Several components make up a successful campus rec department, but what can often be overlooked are the facility basics. Without the right facility to support your programs, your rec center will have a hard time reaching its full potential. Getting back to your facility basics can keep your rec center in the best shape for serving your student population.
We spoke to John Lentz, the campus recreation director at Indiana State University, about how to pay more attention to facility basics and help your rec center run smoothly as a result:
JL: We all think about our programs, preparing our programs and everything that goes into it — staffing, equipment needs, etc. But it does you no good if you have a facility that may not be conducive to that activity or your systems aren’t functioning in a manner that allows the program to work effectively.
It’s the smaller things — things like ballasts for the lights. What kind of ballasts are you using? Are you using LED lights or metal highlight lights? Will you have to wait until so many lights go out before you get a lift to go up and replace a bunch of them? Those are examples of systems issues you have to think of.
Are you trying to consolidate certain areas to allow for the best customer service? It may be the difference between having a membership services counter someplace separate from your entrance counter, where you’re checking IDs. Ideally, you’d like to have those in the same area so you don’t have to worry about somebody waiting in line, but all of a sudden something’s not right at the ID check and they’ve got to get out of line to check with membership services and take care of that issue. That’s a drain on them and the flow of the facility.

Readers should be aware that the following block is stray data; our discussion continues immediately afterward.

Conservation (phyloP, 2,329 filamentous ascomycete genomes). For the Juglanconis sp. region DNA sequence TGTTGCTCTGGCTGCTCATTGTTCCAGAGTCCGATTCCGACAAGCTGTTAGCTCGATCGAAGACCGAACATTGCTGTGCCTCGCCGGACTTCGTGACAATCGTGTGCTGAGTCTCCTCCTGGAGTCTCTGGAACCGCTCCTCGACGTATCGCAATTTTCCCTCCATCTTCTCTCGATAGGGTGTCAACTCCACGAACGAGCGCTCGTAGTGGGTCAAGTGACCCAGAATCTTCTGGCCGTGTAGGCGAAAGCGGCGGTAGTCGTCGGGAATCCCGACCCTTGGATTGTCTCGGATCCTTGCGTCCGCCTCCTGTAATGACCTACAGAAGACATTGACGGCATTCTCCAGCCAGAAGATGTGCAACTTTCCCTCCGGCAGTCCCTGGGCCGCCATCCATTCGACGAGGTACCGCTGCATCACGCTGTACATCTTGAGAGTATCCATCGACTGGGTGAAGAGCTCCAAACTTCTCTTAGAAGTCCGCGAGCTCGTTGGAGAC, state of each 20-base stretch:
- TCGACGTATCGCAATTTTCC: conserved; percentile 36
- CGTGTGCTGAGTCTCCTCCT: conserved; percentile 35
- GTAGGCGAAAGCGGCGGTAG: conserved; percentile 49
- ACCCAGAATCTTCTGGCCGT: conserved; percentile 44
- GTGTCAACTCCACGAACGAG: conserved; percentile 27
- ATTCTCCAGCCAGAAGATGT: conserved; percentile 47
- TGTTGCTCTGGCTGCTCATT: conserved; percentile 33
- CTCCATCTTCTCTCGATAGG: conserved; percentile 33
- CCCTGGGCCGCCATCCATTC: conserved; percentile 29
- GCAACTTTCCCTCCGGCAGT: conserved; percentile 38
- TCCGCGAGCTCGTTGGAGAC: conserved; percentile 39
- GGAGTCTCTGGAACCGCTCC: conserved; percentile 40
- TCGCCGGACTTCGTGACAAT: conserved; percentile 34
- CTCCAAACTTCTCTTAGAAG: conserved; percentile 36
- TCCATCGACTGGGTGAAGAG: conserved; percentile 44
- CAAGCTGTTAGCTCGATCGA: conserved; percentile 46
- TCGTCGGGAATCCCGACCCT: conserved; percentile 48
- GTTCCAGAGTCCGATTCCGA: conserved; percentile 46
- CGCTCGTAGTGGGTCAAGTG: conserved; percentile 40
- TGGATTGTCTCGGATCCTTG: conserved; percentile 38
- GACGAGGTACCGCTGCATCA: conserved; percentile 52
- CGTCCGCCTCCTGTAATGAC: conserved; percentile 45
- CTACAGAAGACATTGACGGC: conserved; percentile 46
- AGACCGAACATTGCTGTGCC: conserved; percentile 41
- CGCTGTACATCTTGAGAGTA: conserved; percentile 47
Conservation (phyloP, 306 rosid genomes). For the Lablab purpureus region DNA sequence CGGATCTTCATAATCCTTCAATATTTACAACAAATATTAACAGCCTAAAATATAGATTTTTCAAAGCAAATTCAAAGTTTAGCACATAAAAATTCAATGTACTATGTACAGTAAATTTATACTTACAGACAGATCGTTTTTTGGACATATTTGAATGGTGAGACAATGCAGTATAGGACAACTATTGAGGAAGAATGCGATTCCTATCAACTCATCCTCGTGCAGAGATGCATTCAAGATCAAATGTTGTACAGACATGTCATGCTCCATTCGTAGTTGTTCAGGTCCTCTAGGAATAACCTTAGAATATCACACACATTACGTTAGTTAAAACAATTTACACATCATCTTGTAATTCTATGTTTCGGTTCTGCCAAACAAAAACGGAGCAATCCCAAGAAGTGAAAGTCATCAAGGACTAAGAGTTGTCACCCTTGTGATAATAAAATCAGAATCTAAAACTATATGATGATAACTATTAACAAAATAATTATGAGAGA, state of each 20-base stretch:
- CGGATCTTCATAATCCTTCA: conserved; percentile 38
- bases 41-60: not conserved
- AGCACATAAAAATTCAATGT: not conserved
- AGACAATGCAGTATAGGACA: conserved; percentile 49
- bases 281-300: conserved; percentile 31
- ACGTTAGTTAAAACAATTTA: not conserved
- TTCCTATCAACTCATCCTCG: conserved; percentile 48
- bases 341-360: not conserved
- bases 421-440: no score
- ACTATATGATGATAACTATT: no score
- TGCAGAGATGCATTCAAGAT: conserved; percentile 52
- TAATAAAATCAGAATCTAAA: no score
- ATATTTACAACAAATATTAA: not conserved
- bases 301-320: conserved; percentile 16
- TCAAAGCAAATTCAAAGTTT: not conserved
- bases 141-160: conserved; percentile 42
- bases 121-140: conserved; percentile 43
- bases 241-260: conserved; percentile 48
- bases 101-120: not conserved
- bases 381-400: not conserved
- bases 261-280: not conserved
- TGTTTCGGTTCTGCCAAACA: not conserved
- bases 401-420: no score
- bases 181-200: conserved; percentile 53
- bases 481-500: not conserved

JL: I wouldn’t say they’re easy to overlook as much as they’re out of your control oftentimes. We’ve got a very modern building, and we get caught overloading the electrical outlets. Anytime we have a special event and the group wants to come in with all these devices or amusements that take a lot of electricity, we’ll have to check with our facilities management crew and make sure we can handle the load. Sometimes, we find out we can’t handle the load. Those are things we don’t typically think about, but they hit us. And they hit us when we don’t have a lot of time to make changes.
JL: It’s very important you understand how to interact with the maintenance staff — they can be your very best friends, or your worst enemies if you don’t know how to deal with them. The front-line staff and the facilities management staff — folks who actually come over and do the work — love working with us and interact well with us. You’ve got to be able to position yourself well politically so they’re are on the same page you are. You don’t know what their agendas are: If they’ve got two really big repair projects they’re working on elsewhere on campus, and you’ve got an important program coming up and you need quick attention, they may not always be concerned about what you’re concerned about. Most of the time, they’re under a business affairs operation, so you have some influence in that area. That’s learning how to play the game and position yourself well.